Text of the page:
- Kaestel CG, Lovato P, Odum N, Nissen MH, Ropke C: The immune privilege of the eye: human retinal pigment epithelial cells selectively modulate T-cell activation in vitro. Curr Eye Res 2005, 30: 375–383. 10.1080/02713680590934120PubMedView ArticleGoogle Scholar
- Jorgensen A, Wiencke AK, la Cour M, Kaestel CG, Madsen HO, Hamann S, Lui GM, Scherfig E, Prause JU, Svejgaard A, Odum N, Nissen MH, Röpke C: Human retinal pigment epithelial cell-induced apoptosis in activated T cells. Invest Ophthalmol Vis Sci 1998, 39: 1590–1599.PubMedGoogle Scholar
- Kaestel CG, Jorgensen A, Nielsen M, Eriksen KW, Odum N, Holst Nissen M, Röpke C: Human retinal pigment epithelial cells inhibit proliferation and IL2R expression of activated T cells. Exp Eye Res 2002, 74: 627–637. 10.1006/exer.2002.1183PubMedView ArticleGoogle Scholar
- Mahesh SP, Li Z, Liu B, Fariss RN, Nussenblatt RB: Expression of GITR ligand abrogates immunosuppressive function of ocular tissue and differentially modulates inflammatory cytokines and chemokines. Eur J Immunol 2006, 36: 2128–2138. 10.1002/eji.200635893PubMedView ArticleGoogle Scholar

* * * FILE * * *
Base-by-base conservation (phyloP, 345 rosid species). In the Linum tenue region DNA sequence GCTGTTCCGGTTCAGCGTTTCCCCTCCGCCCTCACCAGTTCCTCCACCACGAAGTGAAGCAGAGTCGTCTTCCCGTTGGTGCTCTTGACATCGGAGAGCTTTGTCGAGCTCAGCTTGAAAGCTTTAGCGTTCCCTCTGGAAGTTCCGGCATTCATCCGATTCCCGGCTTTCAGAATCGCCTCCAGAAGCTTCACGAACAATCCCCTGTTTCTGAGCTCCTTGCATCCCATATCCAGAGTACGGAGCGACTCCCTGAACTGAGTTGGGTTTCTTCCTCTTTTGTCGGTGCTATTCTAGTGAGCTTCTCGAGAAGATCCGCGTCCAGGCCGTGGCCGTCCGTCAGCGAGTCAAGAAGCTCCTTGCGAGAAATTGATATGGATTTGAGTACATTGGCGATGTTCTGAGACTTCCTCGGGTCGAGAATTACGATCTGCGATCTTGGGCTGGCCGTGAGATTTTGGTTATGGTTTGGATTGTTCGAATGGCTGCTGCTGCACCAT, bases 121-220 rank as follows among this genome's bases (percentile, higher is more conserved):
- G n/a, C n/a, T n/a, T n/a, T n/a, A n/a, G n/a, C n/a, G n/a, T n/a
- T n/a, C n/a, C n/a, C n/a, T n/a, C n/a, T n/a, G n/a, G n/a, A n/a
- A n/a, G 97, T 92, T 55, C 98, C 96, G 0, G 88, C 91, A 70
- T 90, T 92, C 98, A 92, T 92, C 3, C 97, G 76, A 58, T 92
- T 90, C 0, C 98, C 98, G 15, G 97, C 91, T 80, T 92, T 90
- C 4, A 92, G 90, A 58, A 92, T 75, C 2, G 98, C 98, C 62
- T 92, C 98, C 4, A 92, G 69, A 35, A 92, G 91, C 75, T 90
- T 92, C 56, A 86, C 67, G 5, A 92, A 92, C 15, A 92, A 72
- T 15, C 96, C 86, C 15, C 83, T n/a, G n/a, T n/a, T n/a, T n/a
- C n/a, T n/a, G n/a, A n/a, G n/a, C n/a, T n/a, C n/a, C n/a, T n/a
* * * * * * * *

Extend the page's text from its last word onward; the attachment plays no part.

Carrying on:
- Sun D, Enzmann V, Lei S, Sun SL, Kaplan HJ, Shao H: Retinal pigment epithelial cells activate uveitogenic T cells when they express high levels of MHC class II molecules, but inhibit T cell activation when they express restricted levels. J Neuroimmunol 2003, 144: 1–8. 10.1016/S0165-5728(03)00248-0PubMedView ArticleGoogle Scholar
- Ishida K, Panjwani N, Cao Z, Streilein JW: Participation of pigment epithelium in ocular immune privilege. 3. Epithelia cultured from iris, ciliary body, and retina suppress T-cell activation by partially non-overlapping mechanisms. Ocul Immunol Inflamm 2003, 11: 91–105. 10.1076/ocii.22.214.171.12414PubMedView ArticleGoogle Scholar
- Gregerson DS, Heuss ND, Lew KL, McPherson SW, Ferrington DA: Interaction of retinal pigmented epithelial cells and CD4 T cells leads to T-cell anergy. Invest Ophthalmol Vis Sci 2007, 48: 4654–4663. 10.1167/iovs.07-0286PubMedView ArticleGoogle Scholar